Article excerpt

BLACK MERCHANTS WONDER why so many Korean immigrants have targeted their neighborhoods to sell hair and beauty supplies, squeezing them out of one of the few trades they dominated.

"They've come in and taken away a market that's not rightfully theirs," complains Winford Arps. He says his string of five beauty supply stores here folded in the late 1980s because of Korean competition.

Stung by such comments, Koreans respond that they offer a variety of goods at low prices in neighborhoods where consumers often have little selection. They're kind to black customers and employees even when tested, the immigrants maintain.

"We serve them in very dangerous areas," says Kay-Song Lee, publisher of a Korean-language journal for the beauty trade. "No one wants to serve them there, not white people. But Korean people take a risk."

The battle over the $25 million black beauty supply business, pitting immigrants against an American minority, has been waged in north St. Louis city and county, the city's central corridor and East St. Louis.

Like much else related to immigration in St. Louis, it has gone largely unnoted in the absence of major confrontation. Yet tension simmers, a reflection of broader strains nationwide in relations between blacks and immigrants.

Blacks express concern about not being hired in large numbers by immigrant-owned businesses and about entry-level jobs traditionally held by blacks going to those who have just arrived in this country. Immigrants, who for various reasons often build businesses in poorer areas, sometimes begin with negative stereotypes of blacks and say they find those reinforced.

A decade ago, at least nine blacks had beauty supply businesses in the St. Louis region, some of them thriving chains. Like preaching and burying people, the beauty business was something blacks boasted that they did for themselves, a source of pride as well as income and jobs. Today, the area has 30 Korean-owned beauty-supply shops, dominated by two local chains with 15 stores between them, and Koreans control more than 80 percent of the black beauty trade. Three black shops are hanging on.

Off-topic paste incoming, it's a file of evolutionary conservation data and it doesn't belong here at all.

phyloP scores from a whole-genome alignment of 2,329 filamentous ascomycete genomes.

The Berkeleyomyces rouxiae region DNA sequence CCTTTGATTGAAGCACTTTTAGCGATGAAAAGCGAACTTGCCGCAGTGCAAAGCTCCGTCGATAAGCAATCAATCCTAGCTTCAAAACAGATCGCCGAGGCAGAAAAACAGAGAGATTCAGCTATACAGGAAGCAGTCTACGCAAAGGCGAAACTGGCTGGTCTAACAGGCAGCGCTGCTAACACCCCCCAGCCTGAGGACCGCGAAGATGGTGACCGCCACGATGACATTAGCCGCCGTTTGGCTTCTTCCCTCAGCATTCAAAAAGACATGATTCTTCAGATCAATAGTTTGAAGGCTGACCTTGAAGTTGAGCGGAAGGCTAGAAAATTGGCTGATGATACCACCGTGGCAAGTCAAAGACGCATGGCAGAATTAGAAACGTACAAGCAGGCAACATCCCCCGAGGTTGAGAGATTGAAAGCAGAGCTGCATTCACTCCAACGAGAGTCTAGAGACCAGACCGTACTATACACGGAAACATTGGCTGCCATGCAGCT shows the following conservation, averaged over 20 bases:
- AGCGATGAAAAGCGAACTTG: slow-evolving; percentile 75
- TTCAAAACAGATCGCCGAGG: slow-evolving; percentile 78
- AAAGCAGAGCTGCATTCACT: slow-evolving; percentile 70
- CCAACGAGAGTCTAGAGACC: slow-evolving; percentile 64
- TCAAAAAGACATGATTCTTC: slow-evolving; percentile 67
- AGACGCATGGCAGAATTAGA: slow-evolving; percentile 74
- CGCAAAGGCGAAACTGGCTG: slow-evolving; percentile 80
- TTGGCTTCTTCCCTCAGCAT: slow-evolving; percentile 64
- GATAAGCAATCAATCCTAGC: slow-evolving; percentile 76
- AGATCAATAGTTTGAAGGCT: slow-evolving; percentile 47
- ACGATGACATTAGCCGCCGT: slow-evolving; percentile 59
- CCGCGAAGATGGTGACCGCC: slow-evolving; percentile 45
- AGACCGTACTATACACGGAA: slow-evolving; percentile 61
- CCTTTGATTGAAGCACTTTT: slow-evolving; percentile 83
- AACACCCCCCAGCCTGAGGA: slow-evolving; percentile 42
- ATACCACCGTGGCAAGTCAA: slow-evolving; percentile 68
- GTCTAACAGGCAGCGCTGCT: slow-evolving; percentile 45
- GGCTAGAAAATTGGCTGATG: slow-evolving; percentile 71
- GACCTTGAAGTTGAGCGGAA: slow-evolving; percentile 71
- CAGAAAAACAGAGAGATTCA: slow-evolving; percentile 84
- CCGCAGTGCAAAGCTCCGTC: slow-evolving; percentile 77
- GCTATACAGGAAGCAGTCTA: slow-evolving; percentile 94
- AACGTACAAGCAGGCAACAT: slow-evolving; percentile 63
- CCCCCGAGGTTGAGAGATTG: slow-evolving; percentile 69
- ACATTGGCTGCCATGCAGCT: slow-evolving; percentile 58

`Just Kind Of Gave Up'

On one end of the first floor of the old Sears building at 1408 North Kingshighway, Arps, a stolid, low-key man of 51, cuts clients' hair in his salon, Sapphire's Scissors.

He seethes when he talks of how he and his colleagues were rapidly driven into the ground.

"Everybody just kind of gave up and went away," he says. "Nothing else you could do."

As he sees it, the Koreans made a focused effort to capture the black beauty market: They pooled resources and got credit long denied blacks, then bought in bulk and sold as cheaply as needed to undercut longtime shop owners who depended on traditional margins of profit to survive. The Koreans compensated for any losses by selling imported trinkets and T-shirts in their shops.

They now take the money they make in black neighborhoods, Arps complains, and spend it in affluent west St. Louis County, where most of them live.

And they hire blacks mainly as "window dressing" or to help speak to customers when language problems arise, he contends.

Arps gestures to the Nu-Fashion Beauty Products store on the first floor's south side, and speaks with derision of how the owners locked in 14 employees as they worked in the third-floor warehouse.

"That's how they treat black people," Arps scoffs.

In his office a few yards away, Sun Moo Chyu says he locked the doors to curb inside thefts. He stopped doing that a few months ago after someone called the Occupational Safety and Health Administration.

His wife, Kyung Chyu, says running stores in poor urban areas is tough. But she maintains her family has good relations with most blacks, saying that after the Los Angeles riots in 1992 things were tense but those who knew the couple helped avert violence. …


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